By DAVID LOPEZ
During Tuesday night’s regular city meeting, commissioners voted to pass an ordinance requiring all food vendors to apply for a “Vendor Permit.”
Food vendors in the ordinance include mobile food, street peddlers, door to door salesmen, non-profit, and special events, among others. The most discussed amongst commissioners and the public, however, were of the last two, churches and sports clubs, who sell food regularly for fundraising purposes.
Under the ordinance, vendors are also prohibited from selling their products on the street.
Previously, organizations selling food for fundraising purposes avoided paying city retail sales taxes when purchasing temporary food permits for $25 to $50, often selling the common and familiar chicken or BBQ plates.
However, Mayor Ben Gomez brought up the issue during a meeting in April, naming out-of-town vendors as hurting local businesses.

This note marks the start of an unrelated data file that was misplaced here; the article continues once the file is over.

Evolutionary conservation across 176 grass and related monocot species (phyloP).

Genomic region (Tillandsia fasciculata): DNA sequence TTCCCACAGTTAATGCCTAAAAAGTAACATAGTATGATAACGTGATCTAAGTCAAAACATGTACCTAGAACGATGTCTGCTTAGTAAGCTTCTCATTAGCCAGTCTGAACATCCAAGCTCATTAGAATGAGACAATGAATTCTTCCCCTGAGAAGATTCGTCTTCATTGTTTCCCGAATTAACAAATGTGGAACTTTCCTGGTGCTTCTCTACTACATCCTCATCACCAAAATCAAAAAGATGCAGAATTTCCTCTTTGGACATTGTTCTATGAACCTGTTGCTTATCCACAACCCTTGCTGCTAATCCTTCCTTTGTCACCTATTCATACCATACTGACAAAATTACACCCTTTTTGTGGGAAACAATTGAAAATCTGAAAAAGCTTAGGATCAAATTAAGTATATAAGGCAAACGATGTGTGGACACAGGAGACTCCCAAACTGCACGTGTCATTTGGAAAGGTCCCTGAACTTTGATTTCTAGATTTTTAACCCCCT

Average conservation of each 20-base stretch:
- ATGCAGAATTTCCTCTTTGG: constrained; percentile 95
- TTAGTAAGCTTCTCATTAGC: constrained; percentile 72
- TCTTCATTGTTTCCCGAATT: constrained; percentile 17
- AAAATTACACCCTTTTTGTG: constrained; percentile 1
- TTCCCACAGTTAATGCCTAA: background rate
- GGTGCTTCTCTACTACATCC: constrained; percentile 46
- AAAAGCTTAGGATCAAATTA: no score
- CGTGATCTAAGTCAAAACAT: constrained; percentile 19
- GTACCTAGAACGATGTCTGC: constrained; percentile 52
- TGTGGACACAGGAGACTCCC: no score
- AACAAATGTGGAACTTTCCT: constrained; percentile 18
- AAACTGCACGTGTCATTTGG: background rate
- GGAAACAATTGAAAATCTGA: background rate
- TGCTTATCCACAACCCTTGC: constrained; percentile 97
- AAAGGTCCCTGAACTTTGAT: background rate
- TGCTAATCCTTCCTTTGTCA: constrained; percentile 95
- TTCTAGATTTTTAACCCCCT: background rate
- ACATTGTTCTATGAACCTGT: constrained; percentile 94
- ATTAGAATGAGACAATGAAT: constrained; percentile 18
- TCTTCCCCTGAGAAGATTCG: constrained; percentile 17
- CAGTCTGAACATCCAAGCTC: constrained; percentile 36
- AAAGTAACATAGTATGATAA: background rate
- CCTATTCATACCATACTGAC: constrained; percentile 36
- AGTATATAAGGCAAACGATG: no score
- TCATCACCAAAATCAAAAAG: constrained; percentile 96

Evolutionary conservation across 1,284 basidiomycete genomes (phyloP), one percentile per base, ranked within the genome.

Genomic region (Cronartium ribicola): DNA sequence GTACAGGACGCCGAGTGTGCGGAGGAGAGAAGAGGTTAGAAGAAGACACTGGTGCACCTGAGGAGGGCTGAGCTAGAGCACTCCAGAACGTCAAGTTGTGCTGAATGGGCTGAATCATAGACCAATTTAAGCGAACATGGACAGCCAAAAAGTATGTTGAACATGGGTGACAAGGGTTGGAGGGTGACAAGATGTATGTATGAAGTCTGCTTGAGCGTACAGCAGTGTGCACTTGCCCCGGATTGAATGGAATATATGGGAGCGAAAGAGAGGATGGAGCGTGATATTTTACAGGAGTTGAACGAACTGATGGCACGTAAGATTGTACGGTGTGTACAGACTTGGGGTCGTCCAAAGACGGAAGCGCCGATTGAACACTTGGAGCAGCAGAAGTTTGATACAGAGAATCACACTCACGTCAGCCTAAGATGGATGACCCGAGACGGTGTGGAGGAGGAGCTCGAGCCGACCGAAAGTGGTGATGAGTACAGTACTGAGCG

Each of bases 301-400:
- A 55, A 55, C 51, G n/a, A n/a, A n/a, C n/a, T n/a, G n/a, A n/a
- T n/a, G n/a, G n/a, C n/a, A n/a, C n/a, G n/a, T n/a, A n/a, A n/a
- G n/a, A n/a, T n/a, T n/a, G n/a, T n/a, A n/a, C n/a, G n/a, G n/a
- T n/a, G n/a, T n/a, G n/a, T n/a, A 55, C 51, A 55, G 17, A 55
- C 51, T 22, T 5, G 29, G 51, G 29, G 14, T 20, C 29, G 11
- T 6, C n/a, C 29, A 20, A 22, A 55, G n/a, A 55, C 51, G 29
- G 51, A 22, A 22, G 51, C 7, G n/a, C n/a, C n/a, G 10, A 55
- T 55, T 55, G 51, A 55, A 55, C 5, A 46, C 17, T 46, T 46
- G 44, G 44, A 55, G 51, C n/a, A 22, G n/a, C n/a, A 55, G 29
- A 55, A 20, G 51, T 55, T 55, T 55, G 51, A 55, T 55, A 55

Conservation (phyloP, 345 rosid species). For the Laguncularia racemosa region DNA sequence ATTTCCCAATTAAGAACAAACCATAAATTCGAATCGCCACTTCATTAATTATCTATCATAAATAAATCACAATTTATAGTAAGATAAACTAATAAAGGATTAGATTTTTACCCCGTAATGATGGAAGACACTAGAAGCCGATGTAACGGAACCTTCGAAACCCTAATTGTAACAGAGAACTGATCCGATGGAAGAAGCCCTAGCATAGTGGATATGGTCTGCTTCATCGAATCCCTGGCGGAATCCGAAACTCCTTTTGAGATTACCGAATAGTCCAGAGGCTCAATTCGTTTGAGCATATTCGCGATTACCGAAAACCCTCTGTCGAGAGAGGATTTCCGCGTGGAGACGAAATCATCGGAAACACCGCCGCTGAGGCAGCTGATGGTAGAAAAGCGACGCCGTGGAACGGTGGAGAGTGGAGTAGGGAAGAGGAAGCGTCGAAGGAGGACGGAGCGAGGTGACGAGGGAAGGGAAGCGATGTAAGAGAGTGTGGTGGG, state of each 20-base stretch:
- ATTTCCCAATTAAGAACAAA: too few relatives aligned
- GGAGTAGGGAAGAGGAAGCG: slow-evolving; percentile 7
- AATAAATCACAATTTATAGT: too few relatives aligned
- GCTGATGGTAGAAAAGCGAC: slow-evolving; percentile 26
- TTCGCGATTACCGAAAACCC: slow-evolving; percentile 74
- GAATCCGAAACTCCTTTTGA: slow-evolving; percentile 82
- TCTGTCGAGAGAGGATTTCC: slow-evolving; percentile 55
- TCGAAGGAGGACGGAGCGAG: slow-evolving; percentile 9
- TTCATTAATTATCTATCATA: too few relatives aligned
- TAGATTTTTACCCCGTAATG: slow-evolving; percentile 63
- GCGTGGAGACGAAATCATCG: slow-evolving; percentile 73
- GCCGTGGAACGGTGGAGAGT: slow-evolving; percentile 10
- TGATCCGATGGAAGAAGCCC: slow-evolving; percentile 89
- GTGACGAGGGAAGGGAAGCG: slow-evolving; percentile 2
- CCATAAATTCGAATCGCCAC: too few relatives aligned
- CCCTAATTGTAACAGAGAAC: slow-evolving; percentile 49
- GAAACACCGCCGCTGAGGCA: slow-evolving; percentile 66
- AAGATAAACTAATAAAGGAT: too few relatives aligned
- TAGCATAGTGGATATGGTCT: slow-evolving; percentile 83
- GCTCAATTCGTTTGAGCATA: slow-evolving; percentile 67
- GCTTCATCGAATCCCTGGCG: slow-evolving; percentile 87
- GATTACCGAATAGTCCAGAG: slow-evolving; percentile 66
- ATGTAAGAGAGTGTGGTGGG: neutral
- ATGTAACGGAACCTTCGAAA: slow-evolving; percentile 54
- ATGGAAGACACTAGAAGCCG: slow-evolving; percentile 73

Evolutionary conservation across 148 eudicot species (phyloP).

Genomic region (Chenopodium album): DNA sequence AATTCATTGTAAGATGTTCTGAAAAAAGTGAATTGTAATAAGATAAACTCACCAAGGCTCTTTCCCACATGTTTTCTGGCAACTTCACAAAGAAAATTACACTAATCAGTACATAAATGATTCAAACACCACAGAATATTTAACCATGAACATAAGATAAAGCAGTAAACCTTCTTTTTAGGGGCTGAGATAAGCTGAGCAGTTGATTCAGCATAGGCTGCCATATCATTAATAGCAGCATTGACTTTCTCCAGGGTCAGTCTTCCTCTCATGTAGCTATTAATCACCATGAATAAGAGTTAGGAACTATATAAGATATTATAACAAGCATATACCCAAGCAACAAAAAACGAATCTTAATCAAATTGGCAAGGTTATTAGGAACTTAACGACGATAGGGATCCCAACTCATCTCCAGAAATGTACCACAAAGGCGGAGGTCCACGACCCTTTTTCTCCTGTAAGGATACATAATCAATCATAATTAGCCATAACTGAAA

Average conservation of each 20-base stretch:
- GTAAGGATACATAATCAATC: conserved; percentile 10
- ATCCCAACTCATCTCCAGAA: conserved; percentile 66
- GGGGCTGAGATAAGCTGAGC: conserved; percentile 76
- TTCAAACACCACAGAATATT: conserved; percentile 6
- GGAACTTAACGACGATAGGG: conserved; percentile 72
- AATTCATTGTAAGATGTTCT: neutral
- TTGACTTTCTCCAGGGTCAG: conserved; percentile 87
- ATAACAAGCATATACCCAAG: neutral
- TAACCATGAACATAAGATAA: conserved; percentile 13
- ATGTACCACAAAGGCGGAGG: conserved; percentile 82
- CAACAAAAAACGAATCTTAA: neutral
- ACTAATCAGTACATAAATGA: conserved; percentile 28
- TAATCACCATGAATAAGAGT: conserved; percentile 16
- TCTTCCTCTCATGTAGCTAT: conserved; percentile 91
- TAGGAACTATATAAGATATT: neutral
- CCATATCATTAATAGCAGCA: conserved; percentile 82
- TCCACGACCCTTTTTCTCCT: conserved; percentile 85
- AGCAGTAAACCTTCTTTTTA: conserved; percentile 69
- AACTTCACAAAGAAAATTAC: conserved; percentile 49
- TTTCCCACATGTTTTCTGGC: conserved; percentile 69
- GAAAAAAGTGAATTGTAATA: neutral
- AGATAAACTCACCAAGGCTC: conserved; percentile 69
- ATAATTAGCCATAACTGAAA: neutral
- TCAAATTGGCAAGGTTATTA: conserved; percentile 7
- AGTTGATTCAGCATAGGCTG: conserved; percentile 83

Assistant to the City Manager Fred Bell addressed commissioners during the meeting.
“We wanted to address the amount of permits based on event or vendor…but the main ones that are important are about the duration for temporary food vendors. They can get up to six per calendar year from January to December,” said Bell.
Schools and city-sponsored events were exempt from the ordinance. Organizations such as the Boys and Girls Club were exempt because of their continuing city agreements for recreational purposes.
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